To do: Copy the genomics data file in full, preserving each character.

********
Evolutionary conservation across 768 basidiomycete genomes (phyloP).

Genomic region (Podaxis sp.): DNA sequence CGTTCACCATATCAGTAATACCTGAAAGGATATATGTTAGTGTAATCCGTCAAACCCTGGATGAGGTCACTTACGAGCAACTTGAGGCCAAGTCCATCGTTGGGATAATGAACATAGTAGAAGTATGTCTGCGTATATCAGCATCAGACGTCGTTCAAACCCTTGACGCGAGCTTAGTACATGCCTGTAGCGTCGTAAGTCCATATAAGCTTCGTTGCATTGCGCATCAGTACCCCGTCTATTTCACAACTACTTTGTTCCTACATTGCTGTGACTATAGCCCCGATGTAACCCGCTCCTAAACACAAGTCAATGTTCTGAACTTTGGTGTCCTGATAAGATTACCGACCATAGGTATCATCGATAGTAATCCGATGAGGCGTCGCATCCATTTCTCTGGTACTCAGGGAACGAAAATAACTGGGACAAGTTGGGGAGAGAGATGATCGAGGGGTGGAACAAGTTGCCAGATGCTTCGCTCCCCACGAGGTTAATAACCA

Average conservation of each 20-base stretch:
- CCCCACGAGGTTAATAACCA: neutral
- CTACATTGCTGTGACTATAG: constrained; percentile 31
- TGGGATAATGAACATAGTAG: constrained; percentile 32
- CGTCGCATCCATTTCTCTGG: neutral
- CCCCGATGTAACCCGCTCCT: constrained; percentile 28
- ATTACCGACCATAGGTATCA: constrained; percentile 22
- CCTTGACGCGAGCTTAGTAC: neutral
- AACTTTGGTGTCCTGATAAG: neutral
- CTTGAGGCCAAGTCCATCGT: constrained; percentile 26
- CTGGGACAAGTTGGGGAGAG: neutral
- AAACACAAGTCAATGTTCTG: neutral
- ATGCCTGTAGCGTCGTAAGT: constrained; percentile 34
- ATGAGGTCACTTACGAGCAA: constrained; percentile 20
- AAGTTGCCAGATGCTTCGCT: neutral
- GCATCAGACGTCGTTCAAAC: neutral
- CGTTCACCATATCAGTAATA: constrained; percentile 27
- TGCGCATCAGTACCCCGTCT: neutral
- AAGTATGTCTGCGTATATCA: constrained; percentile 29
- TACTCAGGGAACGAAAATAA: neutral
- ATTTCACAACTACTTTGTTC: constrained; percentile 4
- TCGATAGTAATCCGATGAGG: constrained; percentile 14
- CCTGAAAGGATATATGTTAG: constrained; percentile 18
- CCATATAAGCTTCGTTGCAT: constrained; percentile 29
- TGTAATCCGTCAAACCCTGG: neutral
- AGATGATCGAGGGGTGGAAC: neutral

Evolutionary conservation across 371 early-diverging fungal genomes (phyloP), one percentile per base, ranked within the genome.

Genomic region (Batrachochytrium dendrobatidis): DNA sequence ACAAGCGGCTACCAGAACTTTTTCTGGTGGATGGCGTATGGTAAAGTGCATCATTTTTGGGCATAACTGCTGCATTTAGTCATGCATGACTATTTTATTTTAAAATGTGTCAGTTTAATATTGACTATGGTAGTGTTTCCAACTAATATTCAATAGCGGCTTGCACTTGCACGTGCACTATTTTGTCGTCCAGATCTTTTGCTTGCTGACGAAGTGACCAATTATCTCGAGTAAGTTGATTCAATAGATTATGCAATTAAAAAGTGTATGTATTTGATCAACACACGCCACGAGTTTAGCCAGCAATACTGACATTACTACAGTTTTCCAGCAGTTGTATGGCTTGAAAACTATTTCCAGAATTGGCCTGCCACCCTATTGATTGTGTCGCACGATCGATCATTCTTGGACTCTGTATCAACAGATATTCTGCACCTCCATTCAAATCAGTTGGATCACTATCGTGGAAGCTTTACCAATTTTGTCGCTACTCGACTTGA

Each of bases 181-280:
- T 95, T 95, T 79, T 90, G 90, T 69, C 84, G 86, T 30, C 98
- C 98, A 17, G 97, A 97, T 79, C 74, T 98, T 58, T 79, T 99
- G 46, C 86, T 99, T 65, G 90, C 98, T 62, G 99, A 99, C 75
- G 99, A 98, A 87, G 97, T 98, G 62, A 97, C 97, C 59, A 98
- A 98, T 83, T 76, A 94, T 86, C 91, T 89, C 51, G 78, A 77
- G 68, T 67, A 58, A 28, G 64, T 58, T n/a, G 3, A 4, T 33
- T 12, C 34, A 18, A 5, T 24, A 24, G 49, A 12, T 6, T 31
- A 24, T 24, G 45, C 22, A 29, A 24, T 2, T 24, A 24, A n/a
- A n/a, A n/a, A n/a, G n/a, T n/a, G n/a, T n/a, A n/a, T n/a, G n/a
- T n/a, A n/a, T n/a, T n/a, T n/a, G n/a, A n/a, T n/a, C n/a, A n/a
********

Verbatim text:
Evolutionary conservation across 768 basidiomycete genomes (phyloP).

Genomic region (Podaxis sp.): DNA sequence CGTTCACCATATCAGTAATACCTGAAAGGATATATGTTAGTGTAATCCGTCAAACCCTGGATGAGGTCACTTACGAGCAACTTGAGGCCAAGTCCATCGTTGGGATAATGAACATAGTAGAAGTATGTCTGCGTATATCAGCATCAGACGTCGTTCAAACCCTTGACGCGAGCTTAGTACATGCCTGTAGCGTCGTAAGTCCATATAAGCTTCGTTGCATTGCGCATCAGTACCCCGTCTATTTCACAACTACTTTGTTCCTACATTGCTGTGACTATAGCCCCGATGTAACCCGCTCCTAAACACAAGTCAATGTTCTGAACTTTGGTGTCCTGATAAGATTACCGACCATAGGTATCATCGATAGTAATCCGATGAGGCGTCGCATCCATTTCTCTGGTACTCAGGGAACGAAAATAACTGGGACAAGTTGGGGAGAGAGATGATCGAGGGGTGGAACAAGTTGCCAGATGCTTCGCTCCCCACGAGGTTAATAACCA

Average conservation of each 20-base stretch:
- CCCCACGAGGTTAATAACCA: neutral
- CTACATTGCTGTGACTATAG: constrained; percentile 31
- TGGGATAATGAACATAGTAG: constrained; percentile 32
- CGTCGCATCCATTTCTCTGG: neutral
- CCCCGATGTAACCCGCTCCT: constrained; percentile 28
- ATTACCGACCATAGGTATCA: constrained; percentile 22
- CCTTGACGCGAGCTTAGTAC: neutral
- AACTTTGGTGTCCTGATAAG: neutral
- CTTGAGGCCAAGTCCATCGT: constrained; percentile 26
- CTGGGACAAGTTGGGGAGAG: neutral
- AAACACAAGTCAATGTTCTG: neutral
- ATGCCTGTAGCGTCGTAAGT: constrained; percentile 34
- ATGAGGTCACTTACGAGCAA: constrained; percentile 20
- AAGTTGCCAGATGCTTCGCT: neutral
- GCATCAGACGTCGTTCAAAC: neutral
- CGTTCACCATATCAGTAATA: constrained; percentile 27
- TGCGCATCAGTACCCCGTCT: neutral
- AAGTATGTCTGCGTATATCA: constrained; percentile 29
- TACTCAGGGAACGAAAATAA: neutral
- ATTTCACAACTACTTTGTTC: constrained; percentile 4
- TCGATAGTAATCCGATGAGG: constrained; percentile 14
- CCTGAAAGGATATATGTTAG: constrained; percentile 18
- CCATATAAGCTTCGTTGCAT: constrained; percentile 29
- TGTAATCCGTCAAACCCTGG: neutral
- AGATGATCGAGGGGTGGAAC: neutral

Evolutionary conservation across 371 early-diverging fungal genomes (phyloP), one percentile per base, ranked within the genome.

Genomic region (Batrachochytrium dendrobatidis): DNA sequence ACAAGCGGCTACCAGAACTTTTTCTGGTGGATGGCGTATGGTAAAGTGCATCATTTTTGGGCATAACTGCTGCATTTAGTCATGCATGACTATTTTATTTTAAAATGTGTCAGTTTAATATTGACTATGGTAGTGTTTCCAACTAATATTCAATAGCGGCTTGCACTTGCACGTGCACTATTTTGTCGTCCAGATCTTTTGCTTGCTGACGAAGTGACCAATTATCTCGAGTAAGTTGATTCAATAGATTATGCAATTAAAAAGTGTATGTATTTGATCAACACACGCCACGAGTTTAGCCAGCAATACTGACATTACTACAGTTTTCCAGCAGTTGTATGGCTTGAAAACTATTTCCAGAATTGGCCTGCCACCCTATTGATTGTGTCGCACGATCGATCATTCTTGGACTCTGTATCAACAGATATTCTGCACCTCCATTCAAATCAGTTGGATCACTATCGTGGAAGCTTTACCAATTTTGTCGCTACTCGACTTGA

Each of bases 181-280:
- T 95, T 95, T 79, T 90, G 90, T 69, C 84, G 86, T 30, C 98
- C 98, A 17, G 97, A 97, T 79, C 74, T 98, T 58, T 79, T 99
- G 46, C 86, T 99, T 65, G 90, C 98, T 62, G 99, A 99, C 75
- G 99, A 98, A 87, G 97, T 98, G 62, A 97, C 97, C 59, A 98
- A 98, T 83, T 76, A 94, T 86, C 91, T 89, C 51, G 78, A 77
- G 68, T 67, A 58, A 28, G 64, T 58, T n/a, G 3, A 4, T 33
- T 12, C 34, A 18, A 5, T 24, A 24, G 49, A 12, T 6, T 31
- A 24, T 24, G 45, C 22, A 29, A 24, T 2, T 24, A 24, A n/a
- A n/a, A n/a, A n/a, G n/a, T n/a, G n/a, T n/a, A n/a, T n/a, G n/a
- T n/a, A n/a, T n/a, T n/a, T n/a, G n/a, A n/a, T n/a, C n/a, A n/a